The Bloomington Redevelopment Commission approved almost $50,000 in funding for the IU Public Policy Institute to help recertify the city's 65-acre certified technology park.
The certified technology park is an area of land downtown that includes high-tech businesses in Bloomington, such as Dimension Mill — a nonprofit entrepreneurship center and coworking space. The technology park is able to take the sales tax and growth of payroll generated inside the park and use this money to support and develop the park, according to IU Public Policy Institute Director Tom Guevara.
The certifications, which allow the technology park to collect sales tax from its members and use it for projects, last four years. Bloomington is now applying for a level two certification, which allows them to continue collecting this revenue.
“The city is required to recertify or apply for certification, and if they do it in a timely manner, they’re also able to potentially collect even more incoming sales tax, which they tend to use to fund various projects in the technology park area,” Guevara said.
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Senate Bill 271 puts a lifetime cap of $5 million on taxes collected for technology parks like the one in Bloomington. Now that Bloomington has hit this cap, the technology park will be able to collect an additional $250,000 annually for investment back into the park.
“It’s sort of like doing your taxes,” Andrea Delarosa, the Assistant Director of Small Business Development for the City of Bloomington, said. “They already know how much money is within the park, we just have to prove it and then we get all of that back. This year is different because now it’s an analysis and an impact study to see how effective the tech park has been.”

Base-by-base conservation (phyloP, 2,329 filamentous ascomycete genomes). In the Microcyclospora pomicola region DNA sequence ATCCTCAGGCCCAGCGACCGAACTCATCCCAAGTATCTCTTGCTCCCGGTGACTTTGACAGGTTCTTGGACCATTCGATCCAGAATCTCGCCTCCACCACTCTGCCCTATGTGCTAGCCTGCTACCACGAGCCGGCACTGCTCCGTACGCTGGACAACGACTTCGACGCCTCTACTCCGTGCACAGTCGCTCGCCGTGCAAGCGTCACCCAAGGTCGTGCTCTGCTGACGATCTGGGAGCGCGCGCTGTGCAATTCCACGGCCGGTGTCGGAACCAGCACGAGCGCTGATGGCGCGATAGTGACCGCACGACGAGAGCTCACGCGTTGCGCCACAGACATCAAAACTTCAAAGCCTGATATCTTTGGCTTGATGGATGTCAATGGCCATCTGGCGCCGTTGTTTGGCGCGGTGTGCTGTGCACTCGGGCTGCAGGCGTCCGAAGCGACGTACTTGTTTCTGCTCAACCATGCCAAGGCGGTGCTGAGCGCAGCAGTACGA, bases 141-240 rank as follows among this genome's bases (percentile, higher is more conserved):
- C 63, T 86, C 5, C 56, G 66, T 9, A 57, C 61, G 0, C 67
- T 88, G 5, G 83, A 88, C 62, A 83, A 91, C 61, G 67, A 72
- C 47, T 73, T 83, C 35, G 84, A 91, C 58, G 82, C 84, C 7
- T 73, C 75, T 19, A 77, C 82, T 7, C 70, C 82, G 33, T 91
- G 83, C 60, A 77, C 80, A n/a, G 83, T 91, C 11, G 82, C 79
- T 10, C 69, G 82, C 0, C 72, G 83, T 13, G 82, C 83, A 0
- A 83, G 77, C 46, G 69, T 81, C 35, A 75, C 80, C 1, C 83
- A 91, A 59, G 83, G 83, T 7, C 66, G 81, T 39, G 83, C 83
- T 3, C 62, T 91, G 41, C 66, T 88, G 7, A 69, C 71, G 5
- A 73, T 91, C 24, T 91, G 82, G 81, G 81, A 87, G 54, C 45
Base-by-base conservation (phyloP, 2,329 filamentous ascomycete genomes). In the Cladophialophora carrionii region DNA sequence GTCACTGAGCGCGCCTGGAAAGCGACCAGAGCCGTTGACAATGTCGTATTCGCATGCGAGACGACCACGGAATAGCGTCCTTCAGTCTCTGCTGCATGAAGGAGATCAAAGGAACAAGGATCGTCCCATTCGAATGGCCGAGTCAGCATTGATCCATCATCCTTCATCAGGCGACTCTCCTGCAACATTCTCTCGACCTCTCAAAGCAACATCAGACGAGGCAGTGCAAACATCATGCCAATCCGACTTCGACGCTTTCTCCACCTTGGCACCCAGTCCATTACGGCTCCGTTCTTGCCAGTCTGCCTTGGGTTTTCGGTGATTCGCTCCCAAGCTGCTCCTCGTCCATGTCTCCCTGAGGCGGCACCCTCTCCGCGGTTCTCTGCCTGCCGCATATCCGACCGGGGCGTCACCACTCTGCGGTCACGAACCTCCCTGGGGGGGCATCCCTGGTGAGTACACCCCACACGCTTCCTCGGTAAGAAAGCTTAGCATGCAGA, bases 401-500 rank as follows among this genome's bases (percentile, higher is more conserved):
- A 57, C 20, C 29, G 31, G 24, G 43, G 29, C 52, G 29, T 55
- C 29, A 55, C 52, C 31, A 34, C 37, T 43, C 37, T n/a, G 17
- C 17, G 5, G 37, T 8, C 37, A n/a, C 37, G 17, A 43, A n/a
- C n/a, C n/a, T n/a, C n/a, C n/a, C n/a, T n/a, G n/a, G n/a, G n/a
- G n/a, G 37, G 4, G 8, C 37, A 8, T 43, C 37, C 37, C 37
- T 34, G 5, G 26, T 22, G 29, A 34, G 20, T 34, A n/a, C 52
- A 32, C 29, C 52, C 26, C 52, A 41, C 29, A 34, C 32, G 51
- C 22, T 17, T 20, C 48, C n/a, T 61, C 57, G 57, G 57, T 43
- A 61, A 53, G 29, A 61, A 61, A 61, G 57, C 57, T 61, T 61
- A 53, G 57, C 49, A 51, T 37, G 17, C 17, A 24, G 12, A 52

Bloomington received a letter from the state at the end of July requesting the city report all information needed for recertification to the Indiana Economic Development Corporation by the end of September. Bloomington requested an extension of two-weeks, which was granted, according to Guevara.
Before the new deadline Oct. 13 the city needs to collect data on businesses within the technology park. The city will survey businesses, find out what type of business classification they have and record the number of employees and average wages. This information will be used to evaluate the performance of the technology park during the past three years.
Delarosa said the IU Public Policy Institute will help the city collect this data and report it to the IEDC before the deadline. The state also requires that a third party conduct an economic impact study and report of the area.
Guevara said while he does not know which projects the city of Bloomington will fund with the collected money, he believes IU faculty, staff innovators, startup businesses and students will benefit from advancements in the technology park.